RUSSIA'S SUPREME COMMAND IN 1914-1917 (STRUCTURE AND TOP PERSONAL APPOINTMENTS)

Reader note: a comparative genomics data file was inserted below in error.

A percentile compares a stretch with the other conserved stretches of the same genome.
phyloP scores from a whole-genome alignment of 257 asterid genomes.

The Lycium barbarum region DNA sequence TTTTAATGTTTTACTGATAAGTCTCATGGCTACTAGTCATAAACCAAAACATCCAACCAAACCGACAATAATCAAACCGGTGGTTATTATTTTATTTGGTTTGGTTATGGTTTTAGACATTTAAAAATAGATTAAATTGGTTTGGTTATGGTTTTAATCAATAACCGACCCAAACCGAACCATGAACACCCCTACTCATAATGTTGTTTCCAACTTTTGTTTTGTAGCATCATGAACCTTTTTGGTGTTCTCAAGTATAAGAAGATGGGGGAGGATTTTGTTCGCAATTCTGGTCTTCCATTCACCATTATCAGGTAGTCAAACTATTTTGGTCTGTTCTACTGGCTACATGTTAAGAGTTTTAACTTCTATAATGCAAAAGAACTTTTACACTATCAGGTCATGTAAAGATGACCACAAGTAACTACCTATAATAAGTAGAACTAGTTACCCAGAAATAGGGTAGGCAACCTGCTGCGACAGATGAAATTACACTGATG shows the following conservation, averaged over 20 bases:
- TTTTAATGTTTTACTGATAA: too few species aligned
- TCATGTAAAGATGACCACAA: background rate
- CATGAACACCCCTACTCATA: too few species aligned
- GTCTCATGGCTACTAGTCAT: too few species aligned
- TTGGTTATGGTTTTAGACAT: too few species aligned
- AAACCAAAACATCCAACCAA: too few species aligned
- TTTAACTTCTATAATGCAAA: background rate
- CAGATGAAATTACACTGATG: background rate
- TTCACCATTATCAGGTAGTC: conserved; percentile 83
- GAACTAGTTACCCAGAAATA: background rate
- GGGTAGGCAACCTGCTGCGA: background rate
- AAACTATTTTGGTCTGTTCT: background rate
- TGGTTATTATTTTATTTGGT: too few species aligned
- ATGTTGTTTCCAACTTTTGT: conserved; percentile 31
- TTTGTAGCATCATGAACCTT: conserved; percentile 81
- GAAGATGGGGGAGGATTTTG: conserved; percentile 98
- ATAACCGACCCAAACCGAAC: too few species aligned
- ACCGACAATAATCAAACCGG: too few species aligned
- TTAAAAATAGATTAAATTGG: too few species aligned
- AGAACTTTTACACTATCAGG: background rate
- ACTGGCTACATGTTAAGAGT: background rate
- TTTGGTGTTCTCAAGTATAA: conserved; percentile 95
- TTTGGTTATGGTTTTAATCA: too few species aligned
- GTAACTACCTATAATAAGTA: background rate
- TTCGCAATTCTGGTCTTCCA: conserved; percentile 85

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The article deals with the structure and top personal nominations in the Supreme Command of Russian Armed Forces during World War I. In that period the General Headquarters (Stavka) which comprised the Commander-in-Chief, his Staff, the guards and some special units, was in charge of all the operations on land and sea. Stavka was located first (August 1914-August 1915) in special trains at Baranovichi and later (August 1915-March 1918) moved to Mogilev. Its war history can be divided into four phases. Phase One (August 1914-September 1915) when the Supreme Command was still in the hands of Grand Duke Nikolai Nikolaevich, grandson of Tsar Nikolai I, saw a modest expansion of the structures of the General Staff. Phase Two (September 1915-March 1917) opened with Tsar Nikolai II taking personal command himself. It was period of major reshuffles and innovations, chief among them the creation of a separate Field Staff of the Imperial Navy. In Phase Three, inaugurated by the February Revolution and the abdication of the Tsar (March-November 1917), Stavka found itself under the control of the Provisional Government. A peculiar feature of that period was fast rotation in the post Commander-in-Chief. Phase Four, which followed the seizure of power by the Bolshevik Party in November 1917, was marked by the occupation of the General Headquarters by troops loyal to the new regime (December 1917) and the formal disbanding of Stavka in March 1918.
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